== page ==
Arab countries are all in the bottom two-thirds of this year's Press Freedom Index issued by the Paris-based Reporters Sans Frontières (RSF). Kuwait has the highest ranking, in 60th place out of 175, closely followed by Lebanon.
This year, for the first time, Israel – in 93rd place, down 47 places – is outstripped by Kuwait, Lebanon, Comoros and the UAE. "Arrests of journalists (and not only foreign ones), their conviction and in some cases their deportation are the reasons for Israel’s nose-dive," RSF says. "Israel’s media are outspoken and investigate sensitive subjects thoroughly, but military censorship is still in force."
In Yemen, "the Salih government has drastically curtailed freedom of expression since May" and in Syria press freedom has also slipped: "Although there was less recourse to physical violence against journalists, the situation was very worrying, with repression steadily tightening its grip."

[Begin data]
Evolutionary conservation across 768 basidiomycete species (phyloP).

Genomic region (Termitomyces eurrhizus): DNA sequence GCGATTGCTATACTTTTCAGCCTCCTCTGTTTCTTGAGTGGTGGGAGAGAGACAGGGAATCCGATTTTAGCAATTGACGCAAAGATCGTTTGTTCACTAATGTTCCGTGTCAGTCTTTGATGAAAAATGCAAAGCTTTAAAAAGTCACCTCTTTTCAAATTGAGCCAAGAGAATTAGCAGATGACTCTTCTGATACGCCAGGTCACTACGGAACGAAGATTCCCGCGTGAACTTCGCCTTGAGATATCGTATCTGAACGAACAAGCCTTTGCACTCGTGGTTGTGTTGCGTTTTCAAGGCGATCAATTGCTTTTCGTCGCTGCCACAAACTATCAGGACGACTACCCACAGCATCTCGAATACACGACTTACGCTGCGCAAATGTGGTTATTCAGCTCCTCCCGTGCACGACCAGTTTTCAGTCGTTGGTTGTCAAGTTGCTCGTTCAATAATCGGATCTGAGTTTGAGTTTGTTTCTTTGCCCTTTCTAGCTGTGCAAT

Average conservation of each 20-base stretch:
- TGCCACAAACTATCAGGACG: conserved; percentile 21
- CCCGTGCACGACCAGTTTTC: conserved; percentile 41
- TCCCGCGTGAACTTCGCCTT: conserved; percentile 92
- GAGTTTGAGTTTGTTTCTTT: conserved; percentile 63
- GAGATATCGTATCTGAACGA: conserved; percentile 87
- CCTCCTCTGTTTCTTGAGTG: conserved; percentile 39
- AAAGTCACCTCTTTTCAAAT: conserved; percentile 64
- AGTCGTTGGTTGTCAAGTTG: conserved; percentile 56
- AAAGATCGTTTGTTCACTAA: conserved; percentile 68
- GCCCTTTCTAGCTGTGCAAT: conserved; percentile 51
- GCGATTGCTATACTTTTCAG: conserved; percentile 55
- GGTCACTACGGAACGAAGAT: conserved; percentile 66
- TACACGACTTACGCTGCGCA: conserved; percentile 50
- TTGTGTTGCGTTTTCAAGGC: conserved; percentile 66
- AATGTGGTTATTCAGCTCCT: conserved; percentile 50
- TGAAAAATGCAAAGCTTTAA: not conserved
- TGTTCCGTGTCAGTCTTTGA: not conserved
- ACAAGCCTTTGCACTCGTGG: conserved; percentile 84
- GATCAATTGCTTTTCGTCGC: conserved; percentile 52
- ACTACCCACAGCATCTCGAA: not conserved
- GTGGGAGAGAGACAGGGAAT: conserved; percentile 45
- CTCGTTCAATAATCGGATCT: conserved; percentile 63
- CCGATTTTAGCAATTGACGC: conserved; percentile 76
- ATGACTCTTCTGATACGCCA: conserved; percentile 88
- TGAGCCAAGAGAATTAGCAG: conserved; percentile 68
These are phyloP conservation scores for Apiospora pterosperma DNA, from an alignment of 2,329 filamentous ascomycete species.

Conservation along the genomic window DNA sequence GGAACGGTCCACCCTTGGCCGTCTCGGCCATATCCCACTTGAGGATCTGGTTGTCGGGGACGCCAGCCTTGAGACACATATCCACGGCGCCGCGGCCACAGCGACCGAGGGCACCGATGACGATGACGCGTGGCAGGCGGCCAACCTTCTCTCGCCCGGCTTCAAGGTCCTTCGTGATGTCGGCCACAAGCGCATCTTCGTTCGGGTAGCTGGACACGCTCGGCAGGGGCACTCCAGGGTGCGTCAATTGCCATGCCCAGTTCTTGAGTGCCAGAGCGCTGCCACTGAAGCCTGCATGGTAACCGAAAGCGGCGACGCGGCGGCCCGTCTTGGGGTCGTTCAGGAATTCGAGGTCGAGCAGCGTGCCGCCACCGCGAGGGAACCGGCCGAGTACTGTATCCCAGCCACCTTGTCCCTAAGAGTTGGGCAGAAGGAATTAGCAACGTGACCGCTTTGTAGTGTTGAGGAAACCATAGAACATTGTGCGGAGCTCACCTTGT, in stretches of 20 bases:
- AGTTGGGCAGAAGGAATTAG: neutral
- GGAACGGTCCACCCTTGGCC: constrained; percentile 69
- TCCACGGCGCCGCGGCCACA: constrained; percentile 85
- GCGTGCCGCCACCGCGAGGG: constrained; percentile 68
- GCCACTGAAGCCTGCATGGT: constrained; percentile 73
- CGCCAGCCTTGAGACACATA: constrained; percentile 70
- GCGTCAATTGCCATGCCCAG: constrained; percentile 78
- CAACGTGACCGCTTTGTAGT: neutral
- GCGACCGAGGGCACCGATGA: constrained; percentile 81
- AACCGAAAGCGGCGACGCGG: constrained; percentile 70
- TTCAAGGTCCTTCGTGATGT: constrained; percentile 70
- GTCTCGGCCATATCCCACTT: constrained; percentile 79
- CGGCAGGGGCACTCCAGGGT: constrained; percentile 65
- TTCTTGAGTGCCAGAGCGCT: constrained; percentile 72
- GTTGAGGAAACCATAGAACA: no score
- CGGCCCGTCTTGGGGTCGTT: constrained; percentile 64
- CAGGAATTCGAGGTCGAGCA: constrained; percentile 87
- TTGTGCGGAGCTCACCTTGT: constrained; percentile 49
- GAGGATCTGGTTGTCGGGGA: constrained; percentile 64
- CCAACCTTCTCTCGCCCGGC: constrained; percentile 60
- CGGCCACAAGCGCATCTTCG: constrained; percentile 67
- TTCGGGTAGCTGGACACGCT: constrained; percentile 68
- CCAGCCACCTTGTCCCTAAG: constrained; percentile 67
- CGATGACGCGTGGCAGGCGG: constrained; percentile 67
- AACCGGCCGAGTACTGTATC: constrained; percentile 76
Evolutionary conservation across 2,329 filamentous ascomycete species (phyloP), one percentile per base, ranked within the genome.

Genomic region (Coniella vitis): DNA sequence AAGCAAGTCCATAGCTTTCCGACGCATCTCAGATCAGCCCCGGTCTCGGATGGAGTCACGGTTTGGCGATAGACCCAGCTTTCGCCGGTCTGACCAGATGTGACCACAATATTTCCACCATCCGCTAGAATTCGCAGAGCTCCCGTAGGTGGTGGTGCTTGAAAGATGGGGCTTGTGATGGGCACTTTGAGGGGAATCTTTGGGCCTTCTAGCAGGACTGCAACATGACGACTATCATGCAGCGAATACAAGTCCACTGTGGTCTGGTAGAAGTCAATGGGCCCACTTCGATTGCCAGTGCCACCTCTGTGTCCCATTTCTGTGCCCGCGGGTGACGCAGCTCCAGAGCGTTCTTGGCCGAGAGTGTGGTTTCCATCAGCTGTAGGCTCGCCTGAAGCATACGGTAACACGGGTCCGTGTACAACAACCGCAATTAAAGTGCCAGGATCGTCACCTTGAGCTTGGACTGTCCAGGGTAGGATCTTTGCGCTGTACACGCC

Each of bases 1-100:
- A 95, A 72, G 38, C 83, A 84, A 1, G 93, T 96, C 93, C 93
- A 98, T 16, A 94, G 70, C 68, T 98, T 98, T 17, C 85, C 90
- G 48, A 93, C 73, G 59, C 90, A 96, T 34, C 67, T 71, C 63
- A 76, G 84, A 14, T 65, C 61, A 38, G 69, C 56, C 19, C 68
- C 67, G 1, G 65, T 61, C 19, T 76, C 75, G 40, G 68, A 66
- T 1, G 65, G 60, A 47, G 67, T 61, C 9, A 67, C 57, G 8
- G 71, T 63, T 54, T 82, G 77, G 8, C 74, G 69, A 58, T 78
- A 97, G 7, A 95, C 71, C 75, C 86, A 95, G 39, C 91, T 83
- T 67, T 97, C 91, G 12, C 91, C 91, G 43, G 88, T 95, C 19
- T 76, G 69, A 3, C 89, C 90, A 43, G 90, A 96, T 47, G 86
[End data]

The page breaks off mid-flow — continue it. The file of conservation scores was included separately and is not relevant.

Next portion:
Libya rose slightly in the league table, though "its already limited tolerance of free expression suffered setbacks".
In Iraq, journalists face fewer threats to their safety but now "have to cope with hostility from officials and politicians ... Abusive prosecutions and defamation actions against newspapers that expose corruption are now common."
Repression increased in Algeria and Tunisia, while Morocco continued to fall in the rankings for the third year running: "The royal palace has become more vigilant about the 'red lines' that the press must not cross ... As with other regimes, financial reprisals are becoming the preferred weapon for use against journalists who go too far. Exorbitant damages awards now pose more of a threat to the Moroccan media than prison sentences."
Rankings of Arab countries (out of 175)